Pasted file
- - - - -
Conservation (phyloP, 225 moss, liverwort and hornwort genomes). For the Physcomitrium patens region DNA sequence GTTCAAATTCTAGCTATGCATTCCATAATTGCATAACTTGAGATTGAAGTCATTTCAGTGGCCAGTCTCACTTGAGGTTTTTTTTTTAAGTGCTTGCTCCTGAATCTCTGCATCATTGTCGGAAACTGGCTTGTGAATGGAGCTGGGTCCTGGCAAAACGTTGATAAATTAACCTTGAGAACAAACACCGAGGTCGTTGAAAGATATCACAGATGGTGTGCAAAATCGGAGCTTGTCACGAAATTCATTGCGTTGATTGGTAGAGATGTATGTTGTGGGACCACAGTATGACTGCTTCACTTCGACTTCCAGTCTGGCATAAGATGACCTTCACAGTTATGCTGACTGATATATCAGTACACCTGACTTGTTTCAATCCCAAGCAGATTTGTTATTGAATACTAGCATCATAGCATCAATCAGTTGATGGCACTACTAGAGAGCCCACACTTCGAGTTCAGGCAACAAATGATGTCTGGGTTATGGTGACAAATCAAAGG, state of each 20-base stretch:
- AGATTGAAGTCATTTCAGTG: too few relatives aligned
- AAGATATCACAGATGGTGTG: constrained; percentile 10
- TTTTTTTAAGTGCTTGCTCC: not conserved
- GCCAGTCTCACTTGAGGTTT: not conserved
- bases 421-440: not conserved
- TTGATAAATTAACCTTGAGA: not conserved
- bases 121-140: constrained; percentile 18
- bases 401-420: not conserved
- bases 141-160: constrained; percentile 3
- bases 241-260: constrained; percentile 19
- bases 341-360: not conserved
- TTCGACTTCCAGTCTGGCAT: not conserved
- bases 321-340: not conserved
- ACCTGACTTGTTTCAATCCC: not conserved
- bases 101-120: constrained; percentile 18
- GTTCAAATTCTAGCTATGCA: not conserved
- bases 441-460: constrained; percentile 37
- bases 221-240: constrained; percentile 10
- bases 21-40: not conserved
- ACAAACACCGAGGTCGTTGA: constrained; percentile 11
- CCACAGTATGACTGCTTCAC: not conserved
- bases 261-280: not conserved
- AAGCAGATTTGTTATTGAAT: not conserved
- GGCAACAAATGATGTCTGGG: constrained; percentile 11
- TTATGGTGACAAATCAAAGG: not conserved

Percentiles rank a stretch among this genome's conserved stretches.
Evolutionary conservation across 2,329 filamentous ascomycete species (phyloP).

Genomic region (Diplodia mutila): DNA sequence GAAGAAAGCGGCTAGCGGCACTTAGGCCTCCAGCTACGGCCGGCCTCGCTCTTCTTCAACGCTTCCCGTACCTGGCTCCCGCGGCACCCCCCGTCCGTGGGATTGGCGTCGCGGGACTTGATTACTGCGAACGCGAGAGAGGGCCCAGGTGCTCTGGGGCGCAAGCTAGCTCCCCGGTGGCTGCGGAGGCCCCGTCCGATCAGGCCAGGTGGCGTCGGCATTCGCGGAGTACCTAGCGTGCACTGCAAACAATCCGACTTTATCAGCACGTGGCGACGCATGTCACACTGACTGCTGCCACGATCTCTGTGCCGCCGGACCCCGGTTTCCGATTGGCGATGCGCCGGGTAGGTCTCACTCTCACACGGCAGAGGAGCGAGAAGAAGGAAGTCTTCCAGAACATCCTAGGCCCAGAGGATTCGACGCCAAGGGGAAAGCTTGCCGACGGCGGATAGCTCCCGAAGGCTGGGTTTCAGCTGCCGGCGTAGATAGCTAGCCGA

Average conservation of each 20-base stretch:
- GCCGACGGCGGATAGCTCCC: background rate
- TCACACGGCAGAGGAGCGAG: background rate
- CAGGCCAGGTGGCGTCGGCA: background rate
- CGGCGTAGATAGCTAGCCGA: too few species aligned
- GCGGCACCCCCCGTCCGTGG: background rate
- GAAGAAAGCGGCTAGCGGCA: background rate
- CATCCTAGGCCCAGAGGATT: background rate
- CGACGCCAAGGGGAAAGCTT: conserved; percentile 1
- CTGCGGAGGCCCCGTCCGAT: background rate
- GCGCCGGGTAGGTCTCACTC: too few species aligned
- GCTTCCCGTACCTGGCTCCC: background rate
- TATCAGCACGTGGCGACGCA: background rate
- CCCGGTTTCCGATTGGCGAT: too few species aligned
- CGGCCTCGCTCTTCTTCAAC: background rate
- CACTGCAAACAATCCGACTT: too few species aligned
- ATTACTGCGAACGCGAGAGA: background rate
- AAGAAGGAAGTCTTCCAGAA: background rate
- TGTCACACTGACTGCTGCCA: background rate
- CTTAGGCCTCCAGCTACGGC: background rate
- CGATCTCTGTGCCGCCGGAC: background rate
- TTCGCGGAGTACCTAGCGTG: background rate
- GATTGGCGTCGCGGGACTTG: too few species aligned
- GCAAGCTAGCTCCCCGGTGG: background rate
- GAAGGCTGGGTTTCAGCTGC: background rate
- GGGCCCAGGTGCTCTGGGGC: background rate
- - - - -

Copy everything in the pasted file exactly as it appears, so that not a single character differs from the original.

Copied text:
Conservation (phyloP, 225 moss, liverwort and hornwort genomes). For the Physcomitrium patens region DNA sequence GTTCAAATTCTAGCTATGCATTCCATAATTGCATAACTTGAGATTGAAGTCATTTCAGTGGCCAGTCTCACTTGAGGTTTTTTTTTTAAGTGCTTGCTCCTGAATCTCTGCATCATTGTCGGAAACTGGCTTGTGAATGGAGCTGGGTCCTGGCAAAACGTTGATAAATTAACCTTGAGAACAAACACCGAGGTCGTTGAAAGATATCACAGATGGTGTGCAAAATCGGAGCTTGTCACGAAATTCATTGCGTTGATTGGTAGAGATGTATGTTGTGGGACCACAGTATGACTGCTTCACTTCGACTTCCAGTCTGGCATAAGATGACCTTCACAGTTATGCTGACTGATATATCAGTACACCTGACTTGTTTCAATCCCAAGCAGATTTGTTATTGAATACTAGCATCATAGCATCAATCAGTTGATGGCACTACTAGAGAGCCCACACTTCGAGTTCAGGCAACAAATGATGTCTGGGTTATGGTGACAAATCAAAGG, state of each 20-base stretch:
- AGATTGAAGTCATTTCAGTG: too few relatives aligned
- AAGATATCACAGATGGTGTG: constrained; percentile 10
- TTTTTTTAAGTGCTTGCTCC: not conserved
- GCCAGTCTCACTTGAGGTTT: not conserved
- bases 421-440: not conserved
- TTGATAAATTAACCTTGAGA: not conserved
- bases 121-140: constrained; percentile 18
- bases 401-420: not conserved
- bases 141-160: constrained; percentile 3
- bases 241-260: constrained; percentile 19
- bases 341-360: not conserved
- TTCGACTTCCAGTCTGGCAT: not conserved
- bases 321-340: not conserved
- ACCTGACTTGTTTCAATCCC: not conserved
- bases 101-120: constrained; percentile 18
- GTTCAAATTCTAGCTATGCA: not conserved
- bases 441-460: constrained; percentile 37
- bases 221-240: constrained; percentile 10
- bases 21-40: not conserved
- ACAAACACCGAGGTCGTTGA: constrained; percentile 11
- CCACAGTATGACTGCTTCAC: not conserved
- bases 261-280: not conserved
- AAGCAGATTTGTTATTGAAT: not conserved
- GGCAACAAATGATGTCTGGG: constrained; percentile 11
- TTATGGTGACAAATCAAAGG: not conserved

Percentiles rank a stretch among this genome's conserved stretches.
Evolutionary conservation across 2,329 filamentous ascomycete species (phyloP).

Genomic region (Diplodia mutila): DNA sequence GAAGAAAGCGGCTAGCGGCACTTAGGCCTCCAGCTACGGCCGGCCTCGCTCTTCTTCAACGCTTCCCGTACCTGGCTCCCGCGGCACCCCCCGTCCGTGGGATTGGCGTCGCGGGACTTGATTACTGCGAACGCGAGAGAGGGCCCAGGTGCTCTGGGGCGCAAGCTAGCTCCCCGGTGGCTGCGGAGGCCCCGTCCGATCAGGCCAGGTGGCGTCGGCATTCGCGGAGTACCTAGCGTGCACTGCAAACAATCCGACTTTATCAGCACGTGGCGACGCATGTCACACTGACTGCTGCCACGATCTCTGTGCCGCCGGACCCCGGTTTCCGATTGGCGATGCGCCGGGTAGGTCTCACTCTCACACGGCAGAGGAGCGAGAAGAAGGAAGTCTTCCAGAACATCCTAGGCCCAGAGGATTCGACGCCAAGGGGAAAGCTTGCCGACGGCGGATAGCTCCCGAAGGCTGGGTTTCAGCTGCCGGCGTAGATAGCTAGCCGA

Average conservation of each 20-base stretch:
- GCCGACGGCGGATAGCTCCC: background rate
- TCACACGGCAGAGGAGCGAG: background rate
- CAGGCCAGGTGGCGTCGGCA: background rate
- CGGCGTAGATAGCTAGCCGA: too few species aligned
- GCGGCACCCCCCGTCCGTGG: background rate
- GAAGAAAGCGGCTAGCGGCA: background rate
- CATCCTAGGCCCAGAGGATT: background rate
- CGACGCCAAGGGGAAAGCTT: conserved; percentile 1
- CTGCGGAGGCCCCGTCCGAT: background rate
- GCGCCGGGTAGGTCTCACTC: too few species aligned
- GCTTCCCGTACCTGGCTCCC: background rate
- TATCAGCACGTGGCGACGCA: background rate
- CCCGGTTTCCGATTGGCGAT: too few species aligned
- CGGCCTCGCTCTTCTTCAAC: background rate
- CACTGCAAACAATCCGACTT: too few species aligned
- ATTACTGCGAACGCGAGAGA: background rate
- AAGAAGGAAGTCTTCCAGAA: background rate
- TGTCACACTGACTGCTGCCA: background rate
- CTTAGGCCTCCAGCTACGGC: background rate
- CGATCTCTGTGCCGCCGGAC: background rate
- TTCGCGGAGTACCTAGCGTG: background rate
- GATTGGCGTCGCGGGACTTG: too few species aligned
- GCAAGCTAGCTCCCCGGTGG: background rate
- GAAGGCTGGGTTTCAGCTGC: background rate
- GGGCCCAGGTGCTCTGGGGC: background rate